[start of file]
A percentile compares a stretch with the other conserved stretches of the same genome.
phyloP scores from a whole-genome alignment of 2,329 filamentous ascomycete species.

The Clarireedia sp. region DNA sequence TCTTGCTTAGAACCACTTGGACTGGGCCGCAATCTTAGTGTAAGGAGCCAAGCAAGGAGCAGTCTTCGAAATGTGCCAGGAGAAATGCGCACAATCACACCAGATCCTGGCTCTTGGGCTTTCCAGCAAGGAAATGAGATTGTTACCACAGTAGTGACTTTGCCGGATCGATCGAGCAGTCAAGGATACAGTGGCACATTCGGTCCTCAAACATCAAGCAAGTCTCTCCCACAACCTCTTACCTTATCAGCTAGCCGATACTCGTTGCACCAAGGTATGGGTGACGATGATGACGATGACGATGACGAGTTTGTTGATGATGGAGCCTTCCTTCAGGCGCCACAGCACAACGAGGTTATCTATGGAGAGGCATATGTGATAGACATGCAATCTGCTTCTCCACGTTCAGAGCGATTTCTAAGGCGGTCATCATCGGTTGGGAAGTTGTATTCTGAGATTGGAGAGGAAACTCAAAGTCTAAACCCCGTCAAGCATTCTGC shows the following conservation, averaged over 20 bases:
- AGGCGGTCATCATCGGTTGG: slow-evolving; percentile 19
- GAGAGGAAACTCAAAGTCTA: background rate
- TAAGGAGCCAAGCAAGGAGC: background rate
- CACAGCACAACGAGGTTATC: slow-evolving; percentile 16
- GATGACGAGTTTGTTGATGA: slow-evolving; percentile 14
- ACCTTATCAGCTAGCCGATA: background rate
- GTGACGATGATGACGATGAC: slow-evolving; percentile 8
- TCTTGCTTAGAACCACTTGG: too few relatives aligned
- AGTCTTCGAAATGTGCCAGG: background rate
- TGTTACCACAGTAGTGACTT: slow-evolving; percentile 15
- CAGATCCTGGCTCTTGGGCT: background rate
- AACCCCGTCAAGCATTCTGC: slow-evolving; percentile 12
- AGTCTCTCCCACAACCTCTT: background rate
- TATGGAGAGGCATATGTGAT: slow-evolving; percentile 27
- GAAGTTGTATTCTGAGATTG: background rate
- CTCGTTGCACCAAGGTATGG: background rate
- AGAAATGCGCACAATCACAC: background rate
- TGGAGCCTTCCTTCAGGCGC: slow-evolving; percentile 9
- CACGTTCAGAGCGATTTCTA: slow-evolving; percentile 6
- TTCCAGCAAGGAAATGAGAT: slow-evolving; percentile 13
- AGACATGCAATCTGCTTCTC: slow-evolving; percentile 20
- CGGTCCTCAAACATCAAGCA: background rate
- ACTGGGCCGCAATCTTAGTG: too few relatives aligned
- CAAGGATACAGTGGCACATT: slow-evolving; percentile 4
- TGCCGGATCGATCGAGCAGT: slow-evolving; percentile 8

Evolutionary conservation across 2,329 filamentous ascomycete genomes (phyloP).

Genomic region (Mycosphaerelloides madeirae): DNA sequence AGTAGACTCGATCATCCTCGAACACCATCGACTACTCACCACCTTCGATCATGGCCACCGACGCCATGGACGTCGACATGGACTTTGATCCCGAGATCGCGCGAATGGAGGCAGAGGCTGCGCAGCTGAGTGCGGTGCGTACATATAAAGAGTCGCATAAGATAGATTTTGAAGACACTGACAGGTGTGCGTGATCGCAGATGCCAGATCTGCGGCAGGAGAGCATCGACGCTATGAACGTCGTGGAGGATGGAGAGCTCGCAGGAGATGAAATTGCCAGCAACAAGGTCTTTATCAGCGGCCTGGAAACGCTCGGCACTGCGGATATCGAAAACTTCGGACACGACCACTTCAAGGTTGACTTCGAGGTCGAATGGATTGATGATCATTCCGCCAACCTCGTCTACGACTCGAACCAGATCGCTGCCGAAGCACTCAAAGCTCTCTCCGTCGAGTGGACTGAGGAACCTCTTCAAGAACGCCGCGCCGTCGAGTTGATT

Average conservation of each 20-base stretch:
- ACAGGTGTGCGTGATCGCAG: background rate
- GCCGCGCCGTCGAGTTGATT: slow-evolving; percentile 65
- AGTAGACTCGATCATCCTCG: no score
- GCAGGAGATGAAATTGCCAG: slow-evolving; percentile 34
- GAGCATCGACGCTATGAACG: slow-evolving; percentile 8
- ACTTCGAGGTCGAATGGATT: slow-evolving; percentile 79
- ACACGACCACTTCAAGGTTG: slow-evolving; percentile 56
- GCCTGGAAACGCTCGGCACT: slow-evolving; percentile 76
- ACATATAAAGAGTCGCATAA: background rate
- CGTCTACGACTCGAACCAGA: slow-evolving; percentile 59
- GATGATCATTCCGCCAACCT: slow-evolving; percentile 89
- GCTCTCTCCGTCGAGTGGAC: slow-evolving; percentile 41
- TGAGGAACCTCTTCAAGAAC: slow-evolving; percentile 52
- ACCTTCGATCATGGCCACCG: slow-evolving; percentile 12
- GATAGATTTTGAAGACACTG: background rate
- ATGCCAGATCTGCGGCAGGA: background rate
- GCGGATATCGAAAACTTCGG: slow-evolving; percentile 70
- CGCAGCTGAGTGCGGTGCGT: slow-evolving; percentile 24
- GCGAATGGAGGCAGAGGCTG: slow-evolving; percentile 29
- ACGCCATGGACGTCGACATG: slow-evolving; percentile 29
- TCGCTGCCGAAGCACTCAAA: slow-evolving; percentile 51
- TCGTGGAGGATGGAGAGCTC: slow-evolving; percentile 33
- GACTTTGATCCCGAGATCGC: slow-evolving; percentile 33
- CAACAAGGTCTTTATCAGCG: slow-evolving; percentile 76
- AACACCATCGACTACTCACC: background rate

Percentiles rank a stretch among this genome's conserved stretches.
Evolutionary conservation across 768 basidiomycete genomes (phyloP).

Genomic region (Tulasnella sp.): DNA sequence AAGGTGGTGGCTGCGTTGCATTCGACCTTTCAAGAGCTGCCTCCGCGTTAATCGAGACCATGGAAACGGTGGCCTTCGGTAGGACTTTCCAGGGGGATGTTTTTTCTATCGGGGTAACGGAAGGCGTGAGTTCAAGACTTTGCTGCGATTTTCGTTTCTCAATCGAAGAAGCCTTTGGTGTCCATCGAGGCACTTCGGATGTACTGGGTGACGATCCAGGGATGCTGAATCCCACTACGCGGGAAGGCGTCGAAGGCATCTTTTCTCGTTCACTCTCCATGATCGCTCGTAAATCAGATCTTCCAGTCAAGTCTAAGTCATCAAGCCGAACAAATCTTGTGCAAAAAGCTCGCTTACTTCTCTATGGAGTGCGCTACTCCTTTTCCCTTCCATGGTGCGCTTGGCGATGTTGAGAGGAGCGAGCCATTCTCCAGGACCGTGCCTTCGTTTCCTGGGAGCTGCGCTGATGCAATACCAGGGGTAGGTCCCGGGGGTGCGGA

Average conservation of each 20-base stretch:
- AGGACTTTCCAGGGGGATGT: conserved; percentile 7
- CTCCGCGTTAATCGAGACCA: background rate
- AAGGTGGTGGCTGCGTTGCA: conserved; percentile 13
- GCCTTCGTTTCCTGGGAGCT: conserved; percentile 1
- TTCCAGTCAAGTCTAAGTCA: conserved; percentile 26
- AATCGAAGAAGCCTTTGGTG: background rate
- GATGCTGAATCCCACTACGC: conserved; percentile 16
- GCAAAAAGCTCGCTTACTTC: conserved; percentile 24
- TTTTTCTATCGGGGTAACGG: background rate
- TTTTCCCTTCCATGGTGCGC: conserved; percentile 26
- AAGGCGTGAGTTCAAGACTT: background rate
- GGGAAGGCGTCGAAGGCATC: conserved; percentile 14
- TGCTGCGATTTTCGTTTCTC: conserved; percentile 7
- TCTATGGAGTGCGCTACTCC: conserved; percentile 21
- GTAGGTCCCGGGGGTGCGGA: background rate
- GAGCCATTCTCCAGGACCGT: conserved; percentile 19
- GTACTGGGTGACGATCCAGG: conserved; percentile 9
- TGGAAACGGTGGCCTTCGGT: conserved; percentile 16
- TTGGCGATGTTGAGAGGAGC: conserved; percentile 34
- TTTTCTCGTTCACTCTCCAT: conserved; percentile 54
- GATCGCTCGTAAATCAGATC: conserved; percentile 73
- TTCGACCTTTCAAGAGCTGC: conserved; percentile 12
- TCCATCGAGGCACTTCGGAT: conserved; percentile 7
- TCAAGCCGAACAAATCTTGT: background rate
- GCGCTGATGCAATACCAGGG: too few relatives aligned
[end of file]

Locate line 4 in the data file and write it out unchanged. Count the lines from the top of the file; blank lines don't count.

- AGGCGGTCATCATCGGTTGG: slow-evolving; percentile 19